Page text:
Speeding Up WordPress
Whether you’re using WordPress as a CMS, a blog or somewhere between the two, as a portfolio site, making sure your site runs quickly is absolutely paramount in this day and age. This article and screencast combo takes you through how to use a variety of tips, tricks and techniques in order to make your WordPress powered site load faster.
- Premium Themes Vs Custom Themes
- Optimising Images
- The 30%, 30kb Rule
- Using CSS Sprites
- Removing Database Heavy Plugins
- Caching Plugins Compared
- Setting Up W3 Total Cache
- Using a CDN
- Setting Up WordPress To Utilise A CDN
- Wrapping Up
IntroductionSince last year, page load speed has been included in Google’s ranking algorithm. Thus, it’s become absolutely vital that your site, regardless of its usage, loads as fast as possible. The first thing we’re going to do is test load speeds to see what point we’re starting from. I’ve taken two sites -- my fairly heavily optimised WPShout and my friend Marco’s blog, which runs a normal premium theme from ThemeForest. We’ll be using a tool called Pingdom throughout this article in order to test the speed of our site. To start with, we’ll compare the two sites -- the fairly heavily optimised WPShout and Marco’s blog, a normal WordPress blog running a premium theme.
- Clearly, WPShout loads far faster than Marco’s blog and there are a number of reasons for this:
- Faster files: WPShout is using a Content Delivery Network, or CDN in order to deliver the files faster. More on this, later.
- Cached files: you’ll note that images don’t show up as being downloaded again. This is because files which aren’t changed regularly are stored locally and so don’t need to be downloaded again. We get to caching later.
- Custom theme: WPShout runs a custom theme, whereas Marco’s blog runs an out-the-box premium theme. The pros and cons of each method are weighed up in the next section.
Premium Themes vs. Custom ThemesIt’s obvious, but I’ll say it regardless: an out-the-box theme, free or paid, won’t get anywhere near the performance of a well made custom theme. Even premium themes from some of the largest marketplaces have horrendous performance. However, help is at hand! We can using something called a caching plugin in order to save a copy of your site and then show that when people visit, thus circumnavigating the problem of out-the-box themes using up a lot of resources. Imagine you had a written document and wanted to give copies to everyone who visited. At the moment, you have to write it all out by hand, but if you use a photocopier, you just need to do the work once and give out copies! A caching plugin is like the photocopier -- it loads the page once and then distributes copies of the page to visitors, meaning the page loads faster as visitors don’t have to wait for the server to load the page -- or for you to write out the document. There are a number of caching plugins available and we’ll visit them later.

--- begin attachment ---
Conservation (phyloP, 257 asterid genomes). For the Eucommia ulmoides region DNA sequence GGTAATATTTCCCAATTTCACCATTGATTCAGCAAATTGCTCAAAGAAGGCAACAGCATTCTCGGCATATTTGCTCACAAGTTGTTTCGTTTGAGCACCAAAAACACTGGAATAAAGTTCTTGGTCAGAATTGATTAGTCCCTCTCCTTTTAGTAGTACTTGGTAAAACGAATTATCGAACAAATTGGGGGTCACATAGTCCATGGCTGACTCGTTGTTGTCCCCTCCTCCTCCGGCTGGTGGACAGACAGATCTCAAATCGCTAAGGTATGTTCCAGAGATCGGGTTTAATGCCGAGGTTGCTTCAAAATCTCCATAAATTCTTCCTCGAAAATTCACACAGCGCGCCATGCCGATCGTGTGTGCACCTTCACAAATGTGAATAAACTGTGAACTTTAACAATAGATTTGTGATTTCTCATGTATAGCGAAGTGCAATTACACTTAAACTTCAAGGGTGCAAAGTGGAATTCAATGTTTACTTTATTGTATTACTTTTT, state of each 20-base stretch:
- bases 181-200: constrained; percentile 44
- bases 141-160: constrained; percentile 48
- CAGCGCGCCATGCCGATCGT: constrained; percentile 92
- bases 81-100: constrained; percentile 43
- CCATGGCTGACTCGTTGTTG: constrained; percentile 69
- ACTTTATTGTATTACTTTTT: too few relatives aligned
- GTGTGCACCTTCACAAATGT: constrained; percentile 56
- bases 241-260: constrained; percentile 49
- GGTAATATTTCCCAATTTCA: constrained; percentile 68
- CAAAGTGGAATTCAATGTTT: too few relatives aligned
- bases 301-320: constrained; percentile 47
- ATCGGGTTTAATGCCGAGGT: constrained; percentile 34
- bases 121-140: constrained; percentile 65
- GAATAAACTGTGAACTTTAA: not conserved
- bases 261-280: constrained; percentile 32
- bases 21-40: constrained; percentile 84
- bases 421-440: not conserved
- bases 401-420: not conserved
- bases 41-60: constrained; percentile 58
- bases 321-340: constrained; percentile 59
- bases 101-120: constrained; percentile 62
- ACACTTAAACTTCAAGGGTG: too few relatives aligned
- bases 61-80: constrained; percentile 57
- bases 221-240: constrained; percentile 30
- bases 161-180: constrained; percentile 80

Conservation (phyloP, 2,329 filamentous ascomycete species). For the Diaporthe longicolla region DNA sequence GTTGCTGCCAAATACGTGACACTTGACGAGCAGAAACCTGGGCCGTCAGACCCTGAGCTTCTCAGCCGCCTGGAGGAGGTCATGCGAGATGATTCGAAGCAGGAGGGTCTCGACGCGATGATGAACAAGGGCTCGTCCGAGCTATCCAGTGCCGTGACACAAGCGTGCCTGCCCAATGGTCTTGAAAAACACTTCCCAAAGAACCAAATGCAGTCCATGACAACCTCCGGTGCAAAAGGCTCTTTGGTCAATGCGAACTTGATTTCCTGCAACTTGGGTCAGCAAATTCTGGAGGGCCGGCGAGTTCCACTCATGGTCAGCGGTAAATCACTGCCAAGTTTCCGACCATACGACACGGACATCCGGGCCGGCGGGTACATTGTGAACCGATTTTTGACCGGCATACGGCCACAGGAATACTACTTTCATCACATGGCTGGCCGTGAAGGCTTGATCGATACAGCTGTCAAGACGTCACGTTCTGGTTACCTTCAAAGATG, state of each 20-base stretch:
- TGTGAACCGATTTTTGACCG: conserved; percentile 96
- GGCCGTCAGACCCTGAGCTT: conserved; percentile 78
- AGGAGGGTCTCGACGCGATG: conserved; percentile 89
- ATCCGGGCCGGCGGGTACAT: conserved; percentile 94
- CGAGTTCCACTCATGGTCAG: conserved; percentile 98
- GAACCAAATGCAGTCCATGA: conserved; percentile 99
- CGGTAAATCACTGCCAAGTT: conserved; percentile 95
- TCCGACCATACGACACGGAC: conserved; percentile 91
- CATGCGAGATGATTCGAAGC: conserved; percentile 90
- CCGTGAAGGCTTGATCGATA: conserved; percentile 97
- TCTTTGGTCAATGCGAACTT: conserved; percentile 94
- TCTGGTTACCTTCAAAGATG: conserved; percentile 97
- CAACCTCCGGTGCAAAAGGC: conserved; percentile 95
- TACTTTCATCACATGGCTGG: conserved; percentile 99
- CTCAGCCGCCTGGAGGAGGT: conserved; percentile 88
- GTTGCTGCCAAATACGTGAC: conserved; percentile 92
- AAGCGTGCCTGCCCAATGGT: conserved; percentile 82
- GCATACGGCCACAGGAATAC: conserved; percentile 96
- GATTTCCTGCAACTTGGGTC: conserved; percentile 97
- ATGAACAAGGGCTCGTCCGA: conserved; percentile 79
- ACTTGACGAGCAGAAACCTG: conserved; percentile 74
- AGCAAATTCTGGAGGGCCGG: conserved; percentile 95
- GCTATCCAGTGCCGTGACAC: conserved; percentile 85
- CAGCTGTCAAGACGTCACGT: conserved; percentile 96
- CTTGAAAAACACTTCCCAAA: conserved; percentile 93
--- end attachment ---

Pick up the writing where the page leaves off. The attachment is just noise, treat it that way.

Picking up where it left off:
- Images are likely to be the single biggest factor that slow down your site so are well worth taking the time to optimise!
The 30%, 30kb RuleI use something we’ll call the 30%, 30kb rule. Images should be at 30% quality and/or no more than 30kb large. Whilst images containing text might need to be larger, as a general rule it works well in keeping file sizes down. Of course, you also need to make sure images are no wider than your post’s content area.
Using CSS Sprites
- CSS Sprites let you combine what would have otherwise been multiple images -- and multiple downloads -- into a single file.
Further Image OptimisationYou can go further with your image optimisation, though. Yahoo has a service called “Smush.it” which takes your images and optimises them, keeping the same quality but lowering the filesize. It would be a pain to individually optimise each image so thankfully there’s an excellent free plugin called “WP Smush.it” which automatically runs all your images through Smush.it when you add them to a post or page.